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Top EMS Game Changers – #4: Pulse oximetry

SpO2, formerly a nice-to-have metric, has become the sixth vital sign


Pulse oximeters and me, we got started in EMS around the same time. I was a new EMT in 1994 when I attended an in-service for an early prehospital version of the device – a battery-powered, plastic unit the size of a Cracker Jack box.

Those gadgets had cables with spring-loaded plastic probes for attachment to peripheral body parts. You’d clamp the sensor onto a finger, toe or earlobe, push a button and wait for the machine to show the heart rate and hemoglobin saturation, usually an indication of oxygenation.

The signs and symptoms of patients who need oxygen haven't changed. (Photo/El Camino Hospital)
The signs and symptoms of patients who need oxygen haven't changed. (Photo/El Camino Hospital)

Patients whose readings were in the 95-98 percent range often seemed encouraged by our assurances that they were "doing fine." Those with persistent chest pain were more skeptical.

The science of BLS

Other than AEDs, pulse oximeters were the only high-tech tools we BLS providers had. They became a source of self-respect, not to mention multitasking; we figured we’d know how effectively patients were breathing while we saw their heart rates digitally displayed. Automating those two vital signs meant we’d have more time for SAMPLE, OPQRST and maybe a little TLC.

It wasn’t long before I noticed colleagues hooking up the pulse ox before even speaking with their patients. Not knowing how the darn things worked merely added to their appeal.

It turned out the science behind oximetry wasn’t complicated: Tiny beams of red and infrared light are transmitted by the probe through skin. The amount of infrared light collected by a sensor determines the peripheral saturation, or SpO2 – a close approximation and painless alternative to the arterial value. The procedure is non-invasive and makes even a novice caregiver look as cool as Mr. Spock scanning a sub-species of Denebian slime devil.

The limitations of technology

The disadvantages of relying on pulse oximetry for assessment soon became clear, though. While the state-of-the-art hardware did measure hemoglobin saturation, it didn’t tell us what our patients’ hemoglobin was saturated with. We started to hear about SpO2 percentages falsely inflated by carboxyhemoglobin, a byproduct of carbon monoxide. Readings could also be distorted by methemoglobin, poor perfusion, movement, nail polish or even dirt under a fingernail.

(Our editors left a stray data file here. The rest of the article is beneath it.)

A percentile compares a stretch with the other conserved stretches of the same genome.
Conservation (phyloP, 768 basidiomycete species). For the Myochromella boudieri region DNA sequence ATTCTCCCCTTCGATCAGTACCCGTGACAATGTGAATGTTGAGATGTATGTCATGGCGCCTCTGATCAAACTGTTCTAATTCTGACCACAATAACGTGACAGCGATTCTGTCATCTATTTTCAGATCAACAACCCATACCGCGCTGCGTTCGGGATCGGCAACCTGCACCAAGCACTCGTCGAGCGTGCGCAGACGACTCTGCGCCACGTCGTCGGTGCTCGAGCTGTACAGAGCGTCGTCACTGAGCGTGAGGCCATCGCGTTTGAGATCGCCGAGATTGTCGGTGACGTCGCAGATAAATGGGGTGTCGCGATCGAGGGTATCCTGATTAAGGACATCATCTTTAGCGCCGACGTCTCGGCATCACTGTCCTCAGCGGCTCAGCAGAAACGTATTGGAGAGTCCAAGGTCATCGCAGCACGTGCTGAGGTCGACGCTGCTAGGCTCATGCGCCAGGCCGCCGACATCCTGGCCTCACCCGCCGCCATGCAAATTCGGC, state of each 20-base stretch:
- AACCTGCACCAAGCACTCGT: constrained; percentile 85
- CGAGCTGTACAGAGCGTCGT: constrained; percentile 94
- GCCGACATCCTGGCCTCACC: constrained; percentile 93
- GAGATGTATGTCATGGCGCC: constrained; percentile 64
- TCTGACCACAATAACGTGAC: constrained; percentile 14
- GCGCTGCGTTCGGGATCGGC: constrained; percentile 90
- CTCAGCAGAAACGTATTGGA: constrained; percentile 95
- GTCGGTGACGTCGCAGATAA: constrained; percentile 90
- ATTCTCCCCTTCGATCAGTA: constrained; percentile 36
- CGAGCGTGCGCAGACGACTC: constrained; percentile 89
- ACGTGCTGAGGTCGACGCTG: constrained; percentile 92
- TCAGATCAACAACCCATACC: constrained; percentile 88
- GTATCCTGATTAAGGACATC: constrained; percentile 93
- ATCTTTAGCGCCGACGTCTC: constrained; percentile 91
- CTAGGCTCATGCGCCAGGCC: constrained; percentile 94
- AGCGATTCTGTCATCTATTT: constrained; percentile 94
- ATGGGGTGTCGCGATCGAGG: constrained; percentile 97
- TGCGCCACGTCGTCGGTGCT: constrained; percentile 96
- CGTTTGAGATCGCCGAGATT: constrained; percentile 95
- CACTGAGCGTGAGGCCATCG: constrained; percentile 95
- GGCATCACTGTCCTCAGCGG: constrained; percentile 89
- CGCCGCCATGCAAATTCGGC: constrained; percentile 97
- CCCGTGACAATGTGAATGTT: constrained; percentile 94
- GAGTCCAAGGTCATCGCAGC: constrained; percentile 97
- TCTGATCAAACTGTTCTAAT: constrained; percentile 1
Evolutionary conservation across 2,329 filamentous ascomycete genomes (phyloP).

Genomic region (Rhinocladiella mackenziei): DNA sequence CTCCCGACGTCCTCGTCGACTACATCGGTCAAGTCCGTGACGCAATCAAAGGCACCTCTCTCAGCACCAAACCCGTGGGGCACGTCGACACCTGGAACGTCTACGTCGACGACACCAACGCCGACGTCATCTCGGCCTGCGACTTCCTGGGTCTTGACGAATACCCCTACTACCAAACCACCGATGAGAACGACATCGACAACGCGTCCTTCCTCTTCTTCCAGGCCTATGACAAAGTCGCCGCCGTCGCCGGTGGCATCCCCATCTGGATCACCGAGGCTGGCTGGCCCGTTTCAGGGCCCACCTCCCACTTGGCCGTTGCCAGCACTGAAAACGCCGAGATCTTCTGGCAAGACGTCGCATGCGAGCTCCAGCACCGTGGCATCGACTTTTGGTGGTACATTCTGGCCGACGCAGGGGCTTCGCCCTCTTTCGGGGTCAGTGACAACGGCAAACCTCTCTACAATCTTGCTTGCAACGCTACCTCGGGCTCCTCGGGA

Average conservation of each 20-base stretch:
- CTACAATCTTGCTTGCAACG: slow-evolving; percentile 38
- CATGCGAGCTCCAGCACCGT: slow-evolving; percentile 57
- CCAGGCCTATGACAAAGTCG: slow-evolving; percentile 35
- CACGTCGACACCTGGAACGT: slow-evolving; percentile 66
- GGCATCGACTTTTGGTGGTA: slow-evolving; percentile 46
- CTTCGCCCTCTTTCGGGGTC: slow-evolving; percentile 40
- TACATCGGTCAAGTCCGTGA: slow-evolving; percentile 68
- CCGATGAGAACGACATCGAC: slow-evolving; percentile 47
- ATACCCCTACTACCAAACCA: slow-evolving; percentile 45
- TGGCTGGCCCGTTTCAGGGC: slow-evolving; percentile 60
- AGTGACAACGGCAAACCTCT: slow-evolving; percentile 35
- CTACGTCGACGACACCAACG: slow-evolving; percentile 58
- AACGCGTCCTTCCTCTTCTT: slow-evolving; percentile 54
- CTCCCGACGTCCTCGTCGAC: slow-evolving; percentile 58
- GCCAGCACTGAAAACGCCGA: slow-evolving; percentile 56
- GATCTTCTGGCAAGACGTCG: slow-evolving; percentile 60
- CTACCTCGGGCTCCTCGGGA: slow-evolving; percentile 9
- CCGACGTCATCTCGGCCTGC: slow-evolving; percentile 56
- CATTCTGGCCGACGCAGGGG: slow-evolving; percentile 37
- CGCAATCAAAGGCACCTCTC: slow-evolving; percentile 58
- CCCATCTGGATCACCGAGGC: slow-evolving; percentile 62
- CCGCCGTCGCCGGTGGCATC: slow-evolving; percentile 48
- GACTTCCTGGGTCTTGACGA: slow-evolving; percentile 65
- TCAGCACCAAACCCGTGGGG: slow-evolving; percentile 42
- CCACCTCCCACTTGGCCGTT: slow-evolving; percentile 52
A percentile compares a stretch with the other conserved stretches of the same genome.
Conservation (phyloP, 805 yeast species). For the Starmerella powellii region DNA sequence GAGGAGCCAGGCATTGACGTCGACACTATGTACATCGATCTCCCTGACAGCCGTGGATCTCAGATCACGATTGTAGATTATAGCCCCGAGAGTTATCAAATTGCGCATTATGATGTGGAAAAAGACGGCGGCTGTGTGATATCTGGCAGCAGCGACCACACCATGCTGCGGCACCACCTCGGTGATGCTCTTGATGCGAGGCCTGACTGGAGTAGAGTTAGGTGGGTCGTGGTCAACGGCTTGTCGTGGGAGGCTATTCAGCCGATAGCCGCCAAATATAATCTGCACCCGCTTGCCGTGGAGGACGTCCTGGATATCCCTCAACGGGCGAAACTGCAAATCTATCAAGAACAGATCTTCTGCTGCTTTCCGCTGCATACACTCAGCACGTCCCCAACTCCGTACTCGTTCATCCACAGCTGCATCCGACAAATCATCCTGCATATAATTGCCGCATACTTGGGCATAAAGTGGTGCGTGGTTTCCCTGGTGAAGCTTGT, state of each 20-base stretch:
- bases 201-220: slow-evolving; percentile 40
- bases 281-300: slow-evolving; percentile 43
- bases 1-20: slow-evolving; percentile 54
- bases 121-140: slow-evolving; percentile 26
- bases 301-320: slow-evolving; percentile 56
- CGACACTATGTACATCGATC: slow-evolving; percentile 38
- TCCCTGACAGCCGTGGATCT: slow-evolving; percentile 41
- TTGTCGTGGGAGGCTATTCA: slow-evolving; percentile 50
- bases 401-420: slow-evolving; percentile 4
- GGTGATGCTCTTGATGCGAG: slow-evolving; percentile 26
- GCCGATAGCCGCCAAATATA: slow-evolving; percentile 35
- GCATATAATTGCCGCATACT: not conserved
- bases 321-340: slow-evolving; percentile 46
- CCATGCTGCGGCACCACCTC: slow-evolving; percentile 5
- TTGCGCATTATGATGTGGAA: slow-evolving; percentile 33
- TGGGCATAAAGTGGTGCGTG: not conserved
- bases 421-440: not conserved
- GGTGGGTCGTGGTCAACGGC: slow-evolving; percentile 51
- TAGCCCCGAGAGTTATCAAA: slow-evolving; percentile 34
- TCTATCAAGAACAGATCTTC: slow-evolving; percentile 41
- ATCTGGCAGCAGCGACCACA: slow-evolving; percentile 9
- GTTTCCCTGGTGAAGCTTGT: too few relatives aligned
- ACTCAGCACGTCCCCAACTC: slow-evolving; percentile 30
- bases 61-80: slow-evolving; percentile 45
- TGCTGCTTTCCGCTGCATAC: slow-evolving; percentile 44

Digital heart rates were problematic, too. However precise at the instant recorded, those numbers failed to convey the strength or regularity of pulses – often more important indicators of health than beats per minute. I knew I was progressing prehospitally to a more knowledgeable level of ignorance when I started insisting my partners palpate patient pulses the old-fashioned way, and not make oximetry priority number one.

Portability versus integration

Boxy pulse oximeters weren’t mainstream for very long. My agency switched to units not much bigger than the fingertip probes we’d been using. The heart rate and SpO2 would flash on a tiny integrated screen after the usual brief pause to sample the signal.

Those key-fob-size devices were less than spectacular: their plastic clamps weren’t as strong and batteries were harder to replace. The miniature units also got lost and stepped-on a lot.

There was even a rumor at my garage that someone had left one of the new oximeters in a pants pocket on laundry day. Without confirming or denying such a story, let me just suggest that the ability of high-tech circuitry to withstand water, detergent and spin cycles is novel research.

By the early 2000s, we started to see oximetry integrated with EKGs. That’s become standard. The finger clamp looks the same as it used to, but now it plugs into your cardiac monitor instead of a separate device.

The sixth vital sign?

More important than deciding how to package pulse oximetry was the growing recognition that hyperoxia secondary to unrestrained O2 administration could adversely affect MI and stroke outcomes. The theory is that free radicals associated with excess circulating oxygen further damages ischemic coronary or brain tissue. Consequently, the American Heart Association added SpO2 guidelines to ACLS algorithms. Now we’re supposed to withhold oxygen unless the sat is less than 90 percent in the setting of acute coronary syndromes and below 94 percent for everything else.

So what’s the verdict on pulse oximetry? SpO2, formerly a nice-to-have metric, has become the sixth vital sign. Clinically, though, the signs and symptoms of patients who need oxygen haven’t changed. Perhaps the main purpose of pulse oximetry is to discourage those of us who should know better from giving O2 for no particular reason.

Works referenced

  • Frea R. History of Pulse Oximetry and the 5th vital sign. Available at: www.hardluckasthma.blogspot.com.
  • Barker S, Hay B, Poets C, et al. History of Pulse Oximetry. Available atL www.oximetry.org 
  • Cydulka RK, Shade B, Emerman CL, et al. Prehospital pulse oximetry: useful or misused? Annals of Emergency Medicine. 1992 Jun;21(6):675-9.
  • Witt C. Vital signs are vital: The history of pulse oximetry. ACP Hospitalist. May 2014.
  • American Heart Association. Advanced Cardiac Life Support Provider Manual. 2016.

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